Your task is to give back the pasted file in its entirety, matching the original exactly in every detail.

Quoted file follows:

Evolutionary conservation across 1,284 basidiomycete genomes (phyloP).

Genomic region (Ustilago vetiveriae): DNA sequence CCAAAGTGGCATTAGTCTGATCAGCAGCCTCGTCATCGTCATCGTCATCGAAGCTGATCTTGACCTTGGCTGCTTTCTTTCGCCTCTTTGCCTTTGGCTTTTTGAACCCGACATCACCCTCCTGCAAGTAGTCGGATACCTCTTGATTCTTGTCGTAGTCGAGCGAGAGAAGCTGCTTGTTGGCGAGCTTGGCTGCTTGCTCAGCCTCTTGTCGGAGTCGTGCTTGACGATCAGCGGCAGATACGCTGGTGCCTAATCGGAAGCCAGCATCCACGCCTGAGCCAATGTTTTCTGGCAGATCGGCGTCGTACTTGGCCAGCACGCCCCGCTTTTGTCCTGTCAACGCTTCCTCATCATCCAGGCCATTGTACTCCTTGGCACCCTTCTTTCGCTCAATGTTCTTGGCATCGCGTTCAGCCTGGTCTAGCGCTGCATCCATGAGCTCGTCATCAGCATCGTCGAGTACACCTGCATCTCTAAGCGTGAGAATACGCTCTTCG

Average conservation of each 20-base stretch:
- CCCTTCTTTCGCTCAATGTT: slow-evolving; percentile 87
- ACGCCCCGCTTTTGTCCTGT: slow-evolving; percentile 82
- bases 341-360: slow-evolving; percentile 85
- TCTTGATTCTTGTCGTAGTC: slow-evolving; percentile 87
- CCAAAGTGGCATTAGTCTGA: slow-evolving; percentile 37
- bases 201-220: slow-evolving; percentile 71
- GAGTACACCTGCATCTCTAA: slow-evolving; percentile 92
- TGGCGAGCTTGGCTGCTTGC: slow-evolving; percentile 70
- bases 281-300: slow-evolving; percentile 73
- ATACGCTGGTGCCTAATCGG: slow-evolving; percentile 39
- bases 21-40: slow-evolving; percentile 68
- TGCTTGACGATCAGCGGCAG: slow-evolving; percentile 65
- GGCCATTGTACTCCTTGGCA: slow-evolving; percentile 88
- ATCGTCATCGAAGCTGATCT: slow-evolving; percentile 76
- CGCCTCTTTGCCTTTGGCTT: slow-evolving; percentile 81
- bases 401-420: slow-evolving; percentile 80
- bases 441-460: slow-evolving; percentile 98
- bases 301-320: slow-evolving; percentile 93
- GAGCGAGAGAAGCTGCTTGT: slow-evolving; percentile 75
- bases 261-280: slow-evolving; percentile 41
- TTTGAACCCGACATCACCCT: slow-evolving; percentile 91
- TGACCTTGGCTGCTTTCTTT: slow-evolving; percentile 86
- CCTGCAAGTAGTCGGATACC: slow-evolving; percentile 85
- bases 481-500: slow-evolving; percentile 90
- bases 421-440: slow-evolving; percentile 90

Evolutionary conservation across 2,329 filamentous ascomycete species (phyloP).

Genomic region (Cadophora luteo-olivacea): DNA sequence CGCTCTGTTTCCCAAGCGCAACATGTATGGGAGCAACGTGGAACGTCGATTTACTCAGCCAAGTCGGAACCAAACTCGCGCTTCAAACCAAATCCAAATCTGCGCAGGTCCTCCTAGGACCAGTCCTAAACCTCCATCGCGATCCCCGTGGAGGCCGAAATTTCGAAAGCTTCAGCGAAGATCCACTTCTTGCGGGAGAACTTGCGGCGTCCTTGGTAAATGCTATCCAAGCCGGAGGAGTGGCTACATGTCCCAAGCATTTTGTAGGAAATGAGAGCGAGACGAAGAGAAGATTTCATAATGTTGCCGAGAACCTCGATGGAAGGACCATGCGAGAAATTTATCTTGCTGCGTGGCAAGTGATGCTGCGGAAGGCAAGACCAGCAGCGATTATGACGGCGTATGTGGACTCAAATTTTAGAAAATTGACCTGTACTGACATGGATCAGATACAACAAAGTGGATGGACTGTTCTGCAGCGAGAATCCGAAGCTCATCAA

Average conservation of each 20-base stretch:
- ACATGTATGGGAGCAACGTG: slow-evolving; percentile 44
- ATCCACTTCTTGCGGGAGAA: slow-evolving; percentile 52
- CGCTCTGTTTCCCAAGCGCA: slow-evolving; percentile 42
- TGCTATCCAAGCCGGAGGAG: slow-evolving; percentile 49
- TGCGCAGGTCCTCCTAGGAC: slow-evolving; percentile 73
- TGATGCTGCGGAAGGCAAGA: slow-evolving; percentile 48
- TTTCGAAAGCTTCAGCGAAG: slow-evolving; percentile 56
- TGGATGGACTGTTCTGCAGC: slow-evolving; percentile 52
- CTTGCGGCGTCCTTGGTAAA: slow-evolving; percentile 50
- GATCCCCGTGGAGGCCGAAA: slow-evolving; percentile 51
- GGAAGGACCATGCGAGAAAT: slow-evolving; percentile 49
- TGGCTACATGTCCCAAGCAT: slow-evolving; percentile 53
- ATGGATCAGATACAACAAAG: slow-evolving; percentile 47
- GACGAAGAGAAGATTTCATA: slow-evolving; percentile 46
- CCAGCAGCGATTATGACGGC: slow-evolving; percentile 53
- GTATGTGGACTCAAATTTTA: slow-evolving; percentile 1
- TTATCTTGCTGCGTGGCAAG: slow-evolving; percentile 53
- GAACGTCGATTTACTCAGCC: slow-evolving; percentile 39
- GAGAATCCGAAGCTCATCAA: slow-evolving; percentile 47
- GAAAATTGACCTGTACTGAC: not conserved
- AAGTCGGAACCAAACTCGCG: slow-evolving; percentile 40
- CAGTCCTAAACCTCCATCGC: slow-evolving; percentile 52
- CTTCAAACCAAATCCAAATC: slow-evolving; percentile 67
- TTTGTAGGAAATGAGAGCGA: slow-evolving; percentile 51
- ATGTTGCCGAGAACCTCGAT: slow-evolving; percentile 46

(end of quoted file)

Evolutionary conservation across 1,284 basidiomycete genomes (phyloP).

Genomic region (Ustilago vetiveriae): DNA sequence CCAAAGTGGCATTAGTCTGATCAGCAGCCTCGTCATCGTCATCGTCATCGAAGCTGATCTTGACCTTGGCTGCTTTCTTTCGCCTCTTTGCCTTTGGCTTTTTGAACCCGACATCACCCTCCTGCAAGTAGTCGGATACCTCTTGATTCTTGTCGTAGTCGAGCGAGAGAAGCTGCTTGTTGGCGAGCTTGGCTGCTTGCTCAGCCTCTTGTCGGAGTCGTGCTTGACGATCAGCGGCAGATACGCTGGTGCCTAATCGGAAGCCAGCATCCACGCCTGAGCCAATGTTTTCTGGCAGATCGGCGTCGTACTTGGCCAGCACGCCCCGCTTTTGTCCTGTCAACGCTTCCTCATCATCCAGGCCATTGTACTCCTTGGCACCCTTCTTTCGCTCAATGTTCTTGGCATCGCGTTCAGCCTGGTCTAGCGCTGCATCCATGAGCTCGTCATCAGCATCGTCGAGTACACCTGCATCTCTAAGCGTGAGAATACGCTCTTCG

Average conservation of each 20-base stretch:
- CCCTTCTTTCGCTCAATGTT: slow-evolving; percentile 87
- ACGCCCCGCTTTTGTCCTGT: slow-evolving; percentile 82
- bases 341-360: slow-evolving; percentile 85
- TCTTGATTCTTGTCGTAGTC: slow-evolving; percentile 87
- CCAAAGTGGCATTAGTCTGA: slow-evolving; percentile 37
- bases 201-220: slow-evolving; percentile 71
- GAGTACACCTGCATCTCTAA: slow-evolving; percentile 92
- TGGCGAGCTTGGCTGCTTGC: slow-evolving; percentile 70
- bases 281-300: slow-evolving; percentile 73
- ATACGCTGGTGCCTAATCGG: slow-evolving; percentile 39
- bases 21-40: slow-evolving; percentile 68
- TGCTTGACGATCAGCGGCAG: slow-evolving; percentile 65
- GGCCATTGTACTCCTTGGCA: slow-evolving; percentile 88
- ATCGTCATCGAAGCTGATCT: slow-evolving; percentile 76
- CGCCTCTTTGCCTTTGGCTT: slow-evolving; percentile 81
- bases 401-420: slow-evolving; percentile 80
- bases 441-460: slow-evolving; percentile 98
- bases 301-320: slow-evolving; percentile 93
- GAGCGAGAGAAGCTGCTTGT: slow-evolving; percentile 75
- bases 261-280: slow-evolving; percentile 41
- TTTGAACCCGACATCACCCT: slow-evolving; percentile 91
- TGACCTTGGCTGCTTTCTTT: slow-evolving; percentile 86
- CCTGCAAGTAGTCGGATACC: slow-evolving; percentile 85
- bases 481-500: slow-evolving; percentile 90
- bases 421-440: slow-evolving; percentile 90

Evolutionary conservation across 2,329 filamentous ascomycete species (phyloP).

Genomic region (Cadophora luteo-olivacea): DNA sequence CGCTCTGTTTCCCAAGCGCAACATGTATGGGAGCAACGTGGAACGTCGATTTACTCAGCCAAGTCGGAACCAAACTCGCGCTTCAAACCAAATCCAAATCTGCGCAGGTCCTCCTAGGACCAGTCCTAAACCTCCATCGCGATCCCCGTGGAGGCCGAAATTTCGAAAGCTTCAGCGAAGATCCACTTCTTGCGGGAGAACTTGCGGCGTCCTTGGTAAATGCTATCCAAGCCGGAGGAGTGGCTACATGTCCCAAGCATTTTGTAGGAAATGAGAGCGAGACGAAGAGAAGATTTCATAATGTTGCCGAGAACCTCGATGGAAGGACCATGCGAGAAATTTATCTTGCTGCGTGGCAAGTGATGCTGCGGAAGGCAAGACCAGCAGCGATTATGACGGCGTATGTGGACTCAAATTTTAGAAAATTGACCTGTACTGACATGGATCAGATACAACAAAGTGGATGGACTGTTCTGCAGCGAGAATCCGAAGCTCATCAA

Average conservation of each 20-base stretch:
- ACATGTATGGGAGCAACGTG: slow-evolving; percentile 44
- ATCCACTTCTTGCGGGAGAA: slow-evolving; percentile 52
- CGCTCTGTTTCCCAAGCGCA: slow-evolving; percentile 42
- TGCTATCCAAGCCGGAGGAG: slow-evolving; percentile 49
- TGCGCAGGTCCTCCTAGGAC: slow-evolving; percentile 73
- TGATGCTGCGGAAGGCAAGA: slow-evolving; percentile 48
- TTTCGAAAGCTTCAGCGAAG: slow-evolving; percentile 56
- TGGATGGACTGTTCTGCAGC: slow-evolving; percentile 52
- CTTGCGGCGTCCTTGGTAAA: slow-evolving; percentile 50
- GATCCCCGTGGAGGCCGAAA: slow-evolving; percentile 51
- GGAAGGACCATGCGAGAAAT: slow-evolving; percentile 49
- TGGCTACATGTCCCAAGCAT: slow-evolving; percentile 53
- ATGGATCAGATACAACAAAG: slow-evolving; percentile 47
- GACGAAGAGAAGATTTCATA: slow-evolving; percentile 46
- CCAGCAGCGATTATGACGGC: slow-evolving; percentile 53
- GTATGTGGACTCAAATTTTA: slow-evolving; percentile 1
- TTATCTTGCTGCGTGGCAAG: slow-evolving; percentile 53
- GAACGTCGATTTACTCAGCC: slow-evolving; percentile 39
- GAGAATCCGAAGCTCATCAA: slow-evolving; percentile 47
- GAAAATTGACCTGTACTGAC: not conserved
- AAGTCGGAACCAAACTCGCG: slow-evolving; percentile 40
- CAGTCCTAAACCTCCATCGC: slow-evolving; percentile 52
- CTTCAAACCAAATCCAAATC: slow-evolving; percentile 67
- TTTGTAGGAAATGAGAGCGA: slow-evolving; percentile 51
- ATGTTGCCGAGAACCTCGAT: slow-evolving; percentile 46